Sponsored link
Wednesday, July 24, 2024

Sponsored link

New Music: Oakland collective SMARTBOMB has that feeling of...

New Music: Oakland collective SMARTBOMB has that feeling of futurism

Check the manifestation of headiness on compilation 'Light Beings #2,' and the second edition of the group's encompassing virtual 'VHS' virtual Sat/25.

Beat music, the defiant all-inclusive electronic aesthetic that seizes and chops up odd bits of hip-hop, library music, jazz, bass music, IDM, and anything else that shouldn’t fit but just does, gets it specificity from the region from which it emanates. Low End Theory, the epicenter of LA’s instrumental beat scene for 12 years, was internationally known for their heavy bass, which depending on who was playing that particular night, left a footprint in your chest and at times destroyed speakers and rattled ceilings. That beautiful ruckus propelled oddball beat-frenzied artists into starting record labels and eventually earning Grammy nominations.

Case in point SMARTBOMB, the East Bay music, and art collective, started in 2013 as part of the popular party that spotlights mostly local producers and DJs, can get real heady. Before the COVID-19 pandemic, SMARTBOMB held monthly events, mostly at the Legionnaire Saloon where the showcases highlighted Oakland’s IRT post-modern approach to sound. As co-founder Jason García—who speaks infusing the name of some authoritative Shuggy Otis album—explains, the East Bay has always possessed this sense of radical introspection and manifestation.

“Diversity of thought is innate in the Town, where we are blessed to have such rich and genuine community,” stated Garcia, who is preparing for the collective’s second worldwide broadcast this Saturday. “It’s not so much a scene, but true community that spans beyond age, gender, lifestyle, etc. So many beings here who fearlessly push the needle forward in their own respects, in their own mediums and genres alongside each other. Vastly differing sonic and visual styles and approaches, all thrown into this magic pot for us all to find inspiration information from. It’s a feeling of futurism.”

“Light Beings #2,” the second installment of a mixtape series in collaboration with the community platform Lower Grand Radio, is the audio extension of that sentiment. Following through with intention “shining light on the beautiful frequencies created from our expansive universe, while also raising funds for vital organizations & programs in the Town” highlights the motives of the project listed on their Bandcamp page.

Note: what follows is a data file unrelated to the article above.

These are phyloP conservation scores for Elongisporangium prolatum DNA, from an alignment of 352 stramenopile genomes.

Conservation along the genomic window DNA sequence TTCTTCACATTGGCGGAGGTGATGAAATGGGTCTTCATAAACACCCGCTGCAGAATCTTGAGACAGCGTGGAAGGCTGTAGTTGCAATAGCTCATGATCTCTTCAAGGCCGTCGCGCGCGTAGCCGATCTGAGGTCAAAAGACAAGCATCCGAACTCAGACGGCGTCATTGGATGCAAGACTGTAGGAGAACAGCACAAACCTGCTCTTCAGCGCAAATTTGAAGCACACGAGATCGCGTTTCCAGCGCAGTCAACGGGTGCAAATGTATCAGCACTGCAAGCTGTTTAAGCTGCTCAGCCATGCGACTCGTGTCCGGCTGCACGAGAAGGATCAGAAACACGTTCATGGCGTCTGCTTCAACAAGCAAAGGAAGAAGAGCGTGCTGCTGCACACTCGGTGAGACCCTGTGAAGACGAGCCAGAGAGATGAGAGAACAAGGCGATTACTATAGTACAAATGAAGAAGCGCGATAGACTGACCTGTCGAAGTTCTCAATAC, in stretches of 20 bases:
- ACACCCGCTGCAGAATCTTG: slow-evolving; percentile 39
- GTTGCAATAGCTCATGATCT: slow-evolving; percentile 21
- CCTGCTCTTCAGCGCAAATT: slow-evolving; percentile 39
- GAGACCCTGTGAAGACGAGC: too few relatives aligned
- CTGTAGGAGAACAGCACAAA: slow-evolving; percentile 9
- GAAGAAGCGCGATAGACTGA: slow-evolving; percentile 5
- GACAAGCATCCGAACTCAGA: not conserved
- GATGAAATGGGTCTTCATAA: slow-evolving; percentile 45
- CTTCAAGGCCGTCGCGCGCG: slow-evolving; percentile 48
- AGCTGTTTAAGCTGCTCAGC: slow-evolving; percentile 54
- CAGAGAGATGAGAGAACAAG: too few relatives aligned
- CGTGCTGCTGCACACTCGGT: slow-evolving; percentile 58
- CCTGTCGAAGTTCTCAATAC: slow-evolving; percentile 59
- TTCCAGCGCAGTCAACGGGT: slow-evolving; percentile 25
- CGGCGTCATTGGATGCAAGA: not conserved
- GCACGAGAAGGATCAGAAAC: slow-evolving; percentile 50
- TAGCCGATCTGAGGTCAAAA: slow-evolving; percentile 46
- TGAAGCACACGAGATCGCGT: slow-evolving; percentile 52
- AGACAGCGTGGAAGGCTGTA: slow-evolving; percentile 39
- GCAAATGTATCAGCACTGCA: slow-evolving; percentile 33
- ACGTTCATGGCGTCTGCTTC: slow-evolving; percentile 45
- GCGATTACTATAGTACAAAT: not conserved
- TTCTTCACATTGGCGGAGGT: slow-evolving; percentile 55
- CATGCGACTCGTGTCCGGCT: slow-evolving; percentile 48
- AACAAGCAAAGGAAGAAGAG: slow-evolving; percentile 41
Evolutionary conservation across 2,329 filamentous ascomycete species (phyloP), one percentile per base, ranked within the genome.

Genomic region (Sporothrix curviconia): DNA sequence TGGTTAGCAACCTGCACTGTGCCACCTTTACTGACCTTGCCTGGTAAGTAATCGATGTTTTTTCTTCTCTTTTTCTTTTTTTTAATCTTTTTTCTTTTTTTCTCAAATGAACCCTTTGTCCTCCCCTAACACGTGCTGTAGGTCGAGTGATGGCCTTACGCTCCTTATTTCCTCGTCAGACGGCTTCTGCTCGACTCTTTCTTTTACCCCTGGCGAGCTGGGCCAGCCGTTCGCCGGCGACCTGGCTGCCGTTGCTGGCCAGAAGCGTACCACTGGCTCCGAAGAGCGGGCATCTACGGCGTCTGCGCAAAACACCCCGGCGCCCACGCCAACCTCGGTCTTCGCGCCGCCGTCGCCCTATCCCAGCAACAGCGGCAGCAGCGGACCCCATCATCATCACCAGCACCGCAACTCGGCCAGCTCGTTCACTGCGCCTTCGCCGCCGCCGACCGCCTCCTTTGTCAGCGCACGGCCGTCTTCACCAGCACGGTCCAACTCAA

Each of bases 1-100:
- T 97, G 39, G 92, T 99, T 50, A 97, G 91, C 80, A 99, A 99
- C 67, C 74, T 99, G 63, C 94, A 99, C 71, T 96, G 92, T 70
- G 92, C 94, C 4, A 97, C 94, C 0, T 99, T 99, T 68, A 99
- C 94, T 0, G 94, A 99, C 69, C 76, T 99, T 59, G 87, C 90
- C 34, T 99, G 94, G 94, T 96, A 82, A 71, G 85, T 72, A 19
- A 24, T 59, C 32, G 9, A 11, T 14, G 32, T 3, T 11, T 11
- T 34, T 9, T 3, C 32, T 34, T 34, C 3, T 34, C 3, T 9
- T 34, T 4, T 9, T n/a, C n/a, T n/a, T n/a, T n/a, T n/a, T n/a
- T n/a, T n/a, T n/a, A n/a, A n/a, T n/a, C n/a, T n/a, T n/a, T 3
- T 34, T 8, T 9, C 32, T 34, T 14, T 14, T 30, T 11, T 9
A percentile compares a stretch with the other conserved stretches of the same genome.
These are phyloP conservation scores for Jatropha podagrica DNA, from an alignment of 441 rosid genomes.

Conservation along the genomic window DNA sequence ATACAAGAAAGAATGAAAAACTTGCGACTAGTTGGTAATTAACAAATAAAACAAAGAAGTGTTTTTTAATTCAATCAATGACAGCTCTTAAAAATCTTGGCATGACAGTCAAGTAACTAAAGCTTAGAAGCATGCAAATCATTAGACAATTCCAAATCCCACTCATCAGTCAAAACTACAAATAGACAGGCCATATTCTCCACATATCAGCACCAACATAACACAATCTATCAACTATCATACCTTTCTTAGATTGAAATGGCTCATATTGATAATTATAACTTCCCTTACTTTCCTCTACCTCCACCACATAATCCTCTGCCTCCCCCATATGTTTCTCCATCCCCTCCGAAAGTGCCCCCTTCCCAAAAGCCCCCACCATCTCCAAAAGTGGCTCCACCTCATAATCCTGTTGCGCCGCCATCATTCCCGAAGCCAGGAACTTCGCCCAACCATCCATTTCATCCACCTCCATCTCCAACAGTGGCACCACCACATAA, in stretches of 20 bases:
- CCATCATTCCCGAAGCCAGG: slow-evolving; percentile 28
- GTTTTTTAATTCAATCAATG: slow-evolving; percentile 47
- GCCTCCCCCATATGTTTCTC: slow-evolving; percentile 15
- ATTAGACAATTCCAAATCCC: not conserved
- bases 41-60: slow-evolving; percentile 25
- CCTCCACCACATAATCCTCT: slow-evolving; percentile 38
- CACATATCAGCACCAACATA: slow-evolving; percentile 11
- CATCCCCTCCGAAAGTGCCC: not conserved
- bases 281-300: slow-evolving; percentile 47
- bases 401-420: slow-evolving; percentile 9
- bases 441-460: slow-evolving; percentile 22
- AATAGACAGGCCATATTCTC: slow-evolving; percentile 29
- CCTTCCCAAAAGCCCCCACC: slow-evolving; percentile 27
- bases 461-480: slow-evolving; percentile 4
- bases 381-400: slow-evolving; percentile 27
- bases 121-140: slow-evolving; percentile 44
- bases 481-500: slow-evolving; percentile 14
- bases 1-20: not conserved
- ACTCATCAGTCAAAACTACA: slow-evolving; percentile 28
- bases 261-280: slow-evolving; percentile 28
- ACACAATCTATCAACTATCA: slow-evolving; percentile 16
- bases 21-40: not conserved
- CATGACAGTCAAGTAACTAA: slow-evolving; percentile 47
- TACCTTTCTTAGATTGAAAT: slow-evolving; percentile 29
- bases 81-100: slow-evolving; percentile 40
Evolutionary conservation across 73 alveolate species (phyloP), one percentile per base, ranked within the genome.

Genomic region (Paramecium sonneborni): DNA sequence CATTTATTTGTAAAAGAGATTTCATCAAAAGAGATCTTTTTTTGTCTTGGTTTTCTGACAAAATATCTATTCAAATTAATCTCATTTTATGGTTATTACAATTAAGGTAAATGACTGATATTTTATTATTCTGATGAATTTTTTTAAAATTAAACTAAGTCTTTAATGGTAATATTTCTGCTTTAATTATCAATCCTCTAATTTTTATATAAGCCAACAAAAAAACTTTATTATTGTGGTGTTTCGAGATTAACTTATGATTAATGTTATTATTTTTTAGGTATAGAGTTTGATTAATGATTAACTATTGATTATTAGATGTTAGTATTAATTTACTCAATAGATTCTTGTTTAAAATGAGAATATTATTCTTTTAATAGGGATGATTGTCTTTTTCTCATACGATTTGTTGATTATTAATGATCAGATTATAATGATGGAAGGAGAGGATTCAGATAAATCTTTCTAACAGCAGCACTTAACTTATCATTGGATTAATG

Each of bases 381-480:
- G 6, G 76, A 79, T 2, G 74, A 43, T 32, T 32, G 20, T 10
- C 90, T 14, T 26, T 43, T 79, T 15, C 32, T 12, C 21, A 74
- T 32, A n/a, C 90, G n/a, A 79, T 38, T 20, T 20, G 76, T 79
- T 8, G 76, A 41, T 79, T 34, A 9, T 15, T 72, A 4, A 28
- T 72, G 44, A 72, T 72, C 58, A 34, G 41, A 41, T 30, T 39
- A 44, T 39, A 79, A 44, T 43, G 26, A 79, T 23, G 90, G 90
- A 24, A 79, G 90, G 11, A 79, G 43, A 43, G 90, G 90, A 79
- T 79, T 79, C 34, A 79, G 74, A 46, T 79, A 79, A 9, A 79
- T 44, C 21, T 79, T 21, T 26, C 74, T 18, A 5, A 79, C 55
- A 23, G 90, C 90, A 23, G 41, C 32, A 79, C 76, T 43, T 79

Wylie Cable, founder of Los Angeles based Dome of Doom Records, always perceived the East Bay collective as a NorCal version of Low End Theory that understood what the music needed to be. Cable was an integral part of signal boosting that Low End Theory Culture still employs to prop up beat producers to this day.

Smartbomb’s VHS Episode 2 lineup takes flight Sat/22.

“I grew up in LA but lived in the Bay for five to six years in the early 2000s and I used to go to the monthlies they threw,” stated Cable. ”Always a great show. It is not a small task, running an event that focuses on underground beat music, but Smartbomb has been at it for close to a decade now.”

That manifestation of Bay Area headiness runs the table with great facility. Peep the glitched-out scatter bang of “Normalcy” from DKM, or the cooldown tingly hip-hop strain “Sometimes I Listen” by heru. You understand real quick that these are daring architects.

But it’s the stillness that takes the most courage. After journeying through the first 11 tracks, big ambient energy is the best way to describe the final arrangement of Selim X’s “Sunset 6”. It a gargantuan four minutes and change of evergreen wave slowly rolling ova and thru you, like the best salted caramel ice cream. Let’s toss out qualifiers and just make room for the serenity. Heartbeat soft, warped nanoseconds folding over. Eat your heart out, Brian Eno. This is beat music framed in the way George Clinton himself liked to categorize funk: Anything it needs to be in order to save my life.

SMARTBOMB’s second virtual “VHS” broadcast streams Sat/25. RSVP for link.

48 Hills welcomes comments in the form of letters to the editor, which you can submit here. We also invite you to join the conversation on our FacebookTwitter, and Instagram

John-Paul Shiver
John-Paul Shiverhttps://www.clippings.me/channelsubtext
John-Paul Shiver has been contributing to 48 Hills since 2019. His work as an experienced music journalist and pop culture commentator has appeared in the Wire, Resident Advisor, SF Weekly, Bandcamp Daily, PulpLab, AFROPUNK, and Drowned In Sound.

Sponsored link


Screen Grabs: Forget those soggy superheroes — ride with some real renegades

Chytilova, Shimizu, Mailer, Eno, and a Mountain Queen get rebellious. Plus: Two meh new horror flicks, two great old ones.

Good Taste: At Kamala Harris’ downtown Indian hangout, spicy dishes and full support

The venerable New Delhi Restaurant has been a hotspot for big-name Dems and community action for decades.

Letter from Milwaukee: Reflections on the RNC—and the protests

Peaceful activists challenged racist and sometimes violent MAGAs during the Trump coronation.

More by this author

Under the Stars: ‘If you don’t like the city, you can leave the city, sir’

SECRET SECRET lays it out. Plus: Ambrose Akinmusire, The Pretenders, Norio Maeda—and Jaye P. Morgan from 'Match Game'?

Under the Stars: Toro Y Moi’s nod to Divis dive Waziema gives us all those SF feels

Plus, Chime School run the hotel, Nightlife: Remix! hits Cal Academy, Kit Sebastian rep global jazz, more new music

Sophisti-pop star Joe Jackson serves old standards, joyfully veers at the Curran

Who's not still bopping to 'Steppin' Out'? And who'd deny a near-septuagenarian new tricks?
Sponsored link

You might also likeRELATED